sociopragmatic Competence and the L2 Self: Discursive Choices in Advanced L2 French Narratives

Open Access
Malone, Mary Kathryn
Graduate Program:
Applied Linguistics
Doctor of Philosophy
Document Type:
Date of Defense:
October 05, 2015
Committee Members:
  • Celeste S Kinginger, Dissertation Advisor/Co-Advisor
  • Celeste S Kinginger, Committee Chair/Co-Chair
  • Robert William Schrauf, Committee Member
  • James Lantolf, Committee Member
  • Meredith Christine Doran, Committee Member
  • Sociopragmatics
  • L2 Self
  • Advanced L2
  • L2 French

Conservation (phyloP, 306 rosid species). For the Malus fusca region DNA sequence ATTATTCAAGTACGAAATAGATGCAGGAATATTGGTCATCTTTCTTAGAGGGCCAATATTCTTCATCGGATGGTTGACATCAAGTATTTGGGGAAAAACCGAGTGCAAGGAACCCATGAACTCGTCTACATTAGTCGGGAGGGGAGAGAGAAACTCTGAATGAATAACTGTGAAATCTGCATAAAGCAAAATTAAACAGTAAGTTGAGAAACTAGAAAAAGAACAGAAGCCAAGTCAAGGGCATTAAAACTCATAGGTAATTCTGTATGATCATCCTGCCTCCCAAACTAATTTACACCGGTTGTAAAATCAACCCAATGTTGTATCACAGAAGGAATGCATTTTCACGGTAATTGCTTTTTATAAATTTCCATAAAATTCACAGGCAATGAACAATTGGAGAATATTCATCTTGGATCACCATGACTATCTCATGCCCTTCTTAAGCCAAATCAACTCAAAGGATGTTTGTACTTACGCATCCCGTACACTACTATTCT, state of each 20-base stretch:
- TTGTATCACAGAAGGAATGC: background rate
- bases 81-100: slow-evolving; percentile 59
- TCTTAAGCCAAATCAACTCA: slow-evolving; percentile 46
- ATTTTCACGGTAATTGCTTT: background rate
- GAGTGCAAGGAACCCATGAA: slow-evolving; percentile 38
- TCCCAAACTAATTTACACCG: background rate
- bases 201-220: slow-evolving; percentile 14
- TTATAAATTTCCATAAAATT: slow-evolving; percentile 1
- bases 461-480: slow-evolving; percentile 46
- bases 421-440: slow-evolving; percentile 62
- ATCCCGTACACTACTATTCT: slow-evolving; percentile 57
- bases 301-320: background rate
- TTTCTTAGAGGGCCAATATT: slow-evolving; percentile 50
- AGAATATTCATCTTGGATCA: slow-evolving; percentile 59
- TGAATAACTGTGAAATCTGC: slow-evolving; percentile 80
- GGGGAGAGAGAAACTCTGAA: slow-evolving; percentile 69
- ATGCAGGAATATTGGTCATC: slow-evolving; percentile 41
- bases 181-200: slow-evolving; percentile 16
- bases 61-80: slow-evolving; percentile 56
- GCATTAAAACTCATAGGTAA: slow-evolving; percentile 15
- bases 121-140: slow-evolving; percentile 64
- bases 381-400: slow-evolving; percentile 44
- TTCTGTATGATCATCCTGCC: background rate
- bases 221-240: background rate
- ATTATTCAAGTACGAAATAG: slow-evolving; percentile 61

Second language identity involves not just the social profile of the learner, but his position within the L2 community, whether a pedagogical, social, or professional context. Confounded by the attribution of otherwise inexplicable variation in L2 French sociolinguistic studies to stylistic choice¸ this study set out to examine narrative performance of very advanced L2 French learners and its intrinsic connection to second language identity. Grounding notions of L2 development and competence in cognitive sociolinguistics and sociocultural theory, the analysis brings together the historical development of L2 resources and realized language repertoire within personal narratives of three very advanced L2 French speakers. Using two hours of elicited oral narratives per participant, a language history, a metalinguistic interview and a discourse completion task, the analysis first catalogues sociopragmatic repertoire, then connects the instances of sociopragmatic features to contexts of use. The final stage situates these feature-context pairings within the speaker’s own socio-cultural history to reveal agentive instantiation of second language identity. That identity is the positioning of self in a given socio-cultural discursive moment dovetails with the developmental perspective of sociocultural theory and schematization of cognitive sociolinguistics. The language resources a learner uses represent at once the social and historical context of development, as well as the immediate, local positioning within the discourse. Identity can then be accessed through contextualized discourse analysis triangulated with language histories and development.